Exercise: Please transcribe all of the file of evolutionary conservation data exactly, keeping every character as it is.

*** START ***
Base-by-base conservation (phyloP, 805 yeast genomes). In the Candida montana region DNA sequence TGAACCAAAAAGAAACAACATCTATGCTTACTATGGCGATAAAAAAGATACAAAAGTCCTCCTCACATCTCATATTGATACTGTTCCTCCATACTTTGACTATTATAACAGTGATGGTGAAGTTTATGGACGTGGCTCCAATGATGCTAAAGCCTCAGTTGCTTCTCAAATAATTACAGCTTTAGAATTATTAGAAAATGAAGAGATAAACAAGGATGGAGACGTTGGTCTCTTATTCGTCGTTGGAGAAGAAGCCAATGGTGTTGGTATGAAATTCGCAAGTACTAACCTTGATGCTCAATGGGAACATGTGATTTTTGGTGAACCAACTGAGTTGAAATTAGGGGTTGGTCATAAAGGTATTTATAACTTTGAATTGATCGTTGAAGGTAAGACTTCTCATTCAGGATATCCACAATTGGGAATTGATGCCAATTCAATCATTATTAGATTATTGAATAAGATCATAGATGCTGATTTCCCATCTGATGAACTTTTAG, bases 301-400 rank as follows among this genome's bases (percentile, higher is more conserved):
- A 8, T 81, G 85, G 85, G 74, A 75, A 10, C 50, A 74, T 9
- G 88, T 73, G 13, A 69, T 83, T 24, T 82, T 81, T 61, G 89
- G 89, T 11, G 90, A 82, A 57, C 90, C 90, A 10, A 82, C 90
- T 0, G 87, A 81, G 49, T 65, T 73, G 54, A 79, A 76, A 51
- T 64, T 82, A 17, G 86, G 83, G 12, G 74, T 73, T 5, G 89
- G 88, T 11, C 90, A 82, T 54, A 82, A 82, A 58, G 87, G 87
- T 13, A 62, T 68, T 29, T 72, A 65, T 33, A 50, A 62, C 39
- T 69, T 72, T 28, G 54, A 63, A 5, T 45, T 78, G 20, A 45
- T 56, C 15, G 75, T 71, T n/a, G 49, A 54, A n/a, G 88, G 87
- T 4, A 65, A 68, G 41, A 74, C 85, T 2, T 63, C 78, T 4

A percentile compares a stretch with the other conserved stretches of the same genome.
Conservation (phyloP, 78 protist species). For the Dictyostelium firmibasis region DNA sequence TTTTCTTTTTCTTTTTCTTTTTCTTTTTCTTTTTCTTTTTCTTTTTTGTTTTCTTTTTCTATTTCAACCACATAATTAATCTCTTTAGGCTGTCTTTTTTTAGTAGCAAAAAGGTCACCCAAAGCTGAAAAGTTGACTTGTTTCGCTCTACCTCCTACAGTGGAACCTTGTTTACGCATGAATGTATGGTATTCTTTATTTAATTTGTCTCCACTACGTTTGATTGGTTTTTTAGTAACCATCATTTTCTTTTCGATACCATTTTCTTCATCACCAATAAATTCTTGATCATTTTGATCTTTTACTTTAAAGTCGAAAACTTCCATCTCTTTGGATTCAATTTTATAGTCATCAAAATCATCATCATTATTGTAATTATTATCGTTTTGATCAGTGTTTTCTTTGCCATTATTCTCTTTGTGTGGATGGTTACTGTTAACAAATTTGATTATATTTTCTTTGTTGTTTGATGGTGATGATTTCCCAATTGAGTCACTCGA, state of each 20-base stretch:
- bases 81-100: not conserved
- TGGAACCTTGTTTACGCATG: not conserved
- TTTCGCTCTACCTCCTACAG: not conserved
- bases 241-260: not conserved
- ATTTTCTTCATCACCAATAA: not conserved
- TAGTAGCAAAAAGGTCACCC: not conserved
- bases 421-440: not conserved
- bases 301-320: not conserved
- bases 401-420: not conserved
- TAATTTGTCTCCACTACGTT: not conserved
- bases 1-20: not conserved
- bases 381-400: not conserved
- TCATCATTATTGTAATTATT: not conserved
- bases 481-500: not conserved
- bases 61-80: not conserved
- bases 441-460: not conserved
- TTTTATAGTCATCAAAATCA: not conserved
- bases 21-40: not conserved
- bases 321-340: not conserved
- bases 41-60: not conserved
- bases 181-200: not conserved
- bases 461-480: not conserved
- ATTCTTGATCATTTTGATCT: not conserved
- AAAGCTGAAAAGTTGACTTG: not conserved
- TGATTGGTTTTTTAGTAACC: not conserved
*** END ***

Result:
Base-by-base conservation (phyloP, 805 yeast genomes). In the Candida montana region DNA sequence TGAACCAAAAAGAAACAACATCTATGCTTACTATGGCGATAAAAAAGATACAAAAGTCCTCCTCACATCTCATATTGATACTGTTCCTCCATACTTTGACTATTATAACAGTGATGGTGAAGTTTATGGACGTGGCTCCAATGATGCTAAAGCCTCAGTTGCTTCTCAAATAATTACAGCTTTAGAATTATTAGAAAATGAAGAGATAAACAAGGATGGAGACGTTGGTCTCTTATTCGTCGTTGGAGAAGAAGCCAATGGTGTTGGTATGAAATTCGCAAGTACTAACCTTGATGCTCAATGGGAACATGTGATTTTTGGTGAACCAACTGAGTTGAAATTAGGGGTTGGTCATAAAGGTATTTATAACTTTGAATTGATCGTTGAAGGTAAGACTTCTCATTCAGGATATCCACAATTGGGAATTGATGCCAATTCAATCATTATTAGATTATTGAATAAGATCATAGATGCTGATTTCCCATCTGATGAACTTTTAG, bases 301-400 rank as follows among this genome's bases (percentile, higher is more conserved):
- A 8, T 81, G 85, G 85, G 74, A 75, A 10, C 50, A 74, T 9
- G 88, T 73, G 13, A 69, T 83, T 24, T 82, T 81, T 61, G 89
- G 89, T 11, G 90, A 82, A 57, C 90, C 90, A 10, A 82, C 90
- T 0, G 87, A 81, G 49, T 65, T 73, G 54, A 79, A 76, A 51
- T 64, T 82, A 17, G 86, G 83, G 12, G 74, T 73, T 5, G 89
- G 88, T 11, C 90, A 82, T 54, A 82, A 82, A 58, G 87, G 87
- T 13, A 62, T 68, T 29, T 72, A 65, T 33, A 50, A 62, C 39
- T 69, T 72, T 28, G 54, A 63, A 5, T 45, T 78, G 20, A 45
- T 56, C 15, G 75, T 71, T n/a, G 49, A 54, A n/a, G 88, G 87
- T 4, A 65, A 68, G 41, A 74, C 85, T 2, T 63, C 78, T 4

A percentile compares a stretch with the other conserved stretches of the same genome.
Conservation (phyloP, 78 protist species). For the Dictyostelium firmibasis region DNA sequence TTTTCTTTTTCTTTTTCTTTTTCTTTTTCTTTTTCTTTTTCTTTTTTGTTTTCTTTTTCTATTTCAACCACATAATTAATCTCTTTAGGCTGTCTTTTTTTAGTAGCAAAAAGGTCACCCAAAGCTGAAAAGTTGACTTGTTTCGCTCTACCTCCTACAGTGGAACCTTGTTTACGCATGAATGTATGGTATTCTTTATTTAATTTGTCTCCACTACGTTTGATTGGTTTTTTAGTAACCATCATTTTCTTTTCGATACCATTTTCTTCATCACCAATAAATTCTTGATCATTTTGATCTTTTACTTTAAAGTCGAAAACTTCCATCTCTTTGGATTCAATTTTATAGTCATCAAAATCATCATCATTATTGTAATTATTATCGTTTTGATCAGTGTTTTCTTTGCCATTATTCTCTTTGTGTGGATGGTTACTGTTAACAAATTTGATTATATTTTCTTTGTTGTTTGATGGTGATGATTTCCCAATTGAGTCACTCGA, state of each 20-base stretch:
- bases 81-100: not conserved
- TGGAACCTTGTTTACGCATG: not conserved
- TTTCGCTCTACCTCCTACAG: not conserved
- bases 241-260: not conserved
- ATTTTCTTCATCACCAATAA: not conserved
- TAGTAGCAAAAAGGTCACCC: not conserved
- bases 421-440: not conserved
- bases 301-320: not conserved
- bases 401-420: not conserved
- TAATTTGTCTCCACTACGTT: not conserved
- bases 1-20: not conserved
- bases 381-400: not conserved
- TCATCATTATTGTAATTATT: not conserved
- bases 481-500: not conserved
- bases 61-80: not conserved
- bases 441-460: not conserved
- TTTTATAGTCATCAAAATCA: not conserved
- bases 21-40: not conserved
- bases 321-340: not conserved
- bases 41-60: not conserved
- bases 181-200: not conserved
- bases 461-480: not conserved
- ATTCTTGATCATTTTGATCT: not conserved
- AAAGCTGAAAAGTTGACTTG: not conserved
- TGATTGGTTTTTTAGTAACC: not conserved